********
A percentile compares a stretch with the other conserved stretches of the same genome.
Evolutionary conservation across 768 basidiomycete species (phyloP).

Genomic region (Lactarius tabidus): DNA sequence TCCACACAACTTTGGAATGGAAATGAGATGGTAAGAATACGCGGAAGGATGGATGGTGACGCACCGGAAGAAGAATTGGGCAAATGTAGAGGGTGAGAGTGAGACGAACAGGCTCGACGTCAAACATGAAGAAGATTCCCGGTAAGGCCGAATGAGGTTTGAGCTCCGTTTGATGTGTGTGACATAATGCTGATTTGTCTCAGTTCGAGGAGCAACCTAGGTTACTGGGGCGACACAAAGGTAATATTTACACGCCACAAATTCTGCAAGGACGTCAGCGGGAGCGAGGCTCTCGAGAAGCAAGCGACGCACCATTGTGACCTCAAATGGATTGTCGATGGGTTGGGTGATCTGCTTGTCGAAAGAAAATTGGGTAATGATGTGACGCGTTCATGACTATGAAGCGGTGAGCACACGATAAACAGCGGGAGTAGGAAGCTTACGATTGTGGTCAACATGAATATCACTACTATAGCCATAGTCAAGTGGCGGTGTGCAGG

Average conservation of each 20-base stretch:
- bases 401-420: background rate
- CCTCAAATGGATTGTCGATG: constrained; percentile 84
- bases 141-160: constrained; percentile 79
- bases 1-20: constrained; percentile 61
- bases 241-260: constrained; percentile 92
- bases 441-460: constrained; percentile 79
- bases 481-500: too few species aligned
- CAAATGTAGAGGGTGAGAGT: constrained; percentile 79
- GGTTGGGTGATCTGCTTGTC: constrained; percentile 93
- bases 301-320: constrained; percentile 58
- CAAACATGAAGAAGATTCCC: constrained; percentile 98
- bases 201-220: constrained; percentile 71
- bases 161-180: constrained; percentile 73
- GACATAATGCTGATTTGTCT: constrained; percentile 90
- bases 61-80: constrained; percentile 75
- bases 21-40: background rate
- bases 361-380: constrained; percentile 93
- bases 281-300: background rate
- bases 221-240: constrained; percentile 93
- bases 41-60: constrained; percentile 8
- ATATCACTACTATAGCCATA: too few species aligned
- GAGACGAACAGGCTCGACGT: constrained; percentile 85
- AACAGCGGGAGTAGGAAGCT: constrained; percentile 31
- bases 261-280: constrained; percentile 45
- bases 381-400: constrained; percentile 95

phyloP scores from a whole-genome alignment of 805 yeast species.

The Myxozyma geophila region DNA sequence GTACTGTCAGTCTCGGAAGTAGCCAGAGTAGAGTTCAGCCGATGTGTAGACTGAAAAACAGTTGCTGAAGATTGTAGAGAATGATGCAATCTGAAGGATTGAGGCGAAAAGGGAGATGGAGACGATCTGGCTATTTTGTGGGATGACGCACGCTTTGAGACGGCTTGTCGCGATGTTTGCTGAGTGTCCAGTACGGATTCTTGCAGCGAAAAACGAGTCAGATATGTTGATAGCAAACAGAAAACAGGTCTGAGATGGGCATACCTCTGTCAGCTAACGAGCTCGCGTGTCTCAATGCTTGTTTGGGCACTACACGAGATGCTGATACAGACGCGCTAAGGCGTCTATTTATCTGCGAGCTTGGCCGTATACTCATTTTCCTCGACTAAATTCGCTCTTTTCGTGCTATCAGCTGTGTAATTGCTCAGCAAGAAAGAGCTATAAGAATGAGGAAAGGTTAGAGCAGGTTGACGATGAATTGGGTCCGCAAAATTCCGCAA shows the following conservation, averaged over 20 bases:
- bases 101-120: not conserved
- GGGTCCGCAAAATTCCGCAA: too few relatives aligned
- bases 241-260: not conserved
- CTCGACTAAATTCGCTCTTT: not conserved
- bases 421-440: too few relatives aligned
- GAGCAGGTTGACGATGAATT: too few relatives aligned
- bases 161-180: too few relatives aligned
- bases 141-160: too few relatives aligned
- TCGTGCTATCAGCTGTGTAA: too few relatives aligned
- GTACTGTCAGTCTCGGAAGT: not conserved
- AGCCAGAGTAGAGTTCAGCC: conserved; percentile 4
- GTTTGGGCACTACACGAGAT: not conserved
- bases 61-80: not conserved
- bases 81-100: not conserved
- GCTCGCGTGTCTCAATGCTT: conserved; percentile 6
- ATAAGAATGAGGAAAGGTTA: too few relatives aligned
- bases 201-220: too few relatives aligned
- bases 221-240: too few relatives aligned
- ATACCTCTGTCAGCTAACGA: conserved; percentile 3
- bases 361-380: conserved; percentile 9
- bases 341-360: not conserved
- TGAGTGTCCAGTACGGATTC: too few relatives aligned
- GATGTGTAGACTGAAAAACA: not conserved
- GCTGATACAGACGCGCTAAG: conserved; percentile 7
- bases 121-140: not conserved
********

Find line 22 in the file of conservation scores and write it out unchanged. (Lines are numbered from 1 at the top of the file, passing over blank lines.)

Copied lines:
- bases 281-300: background rate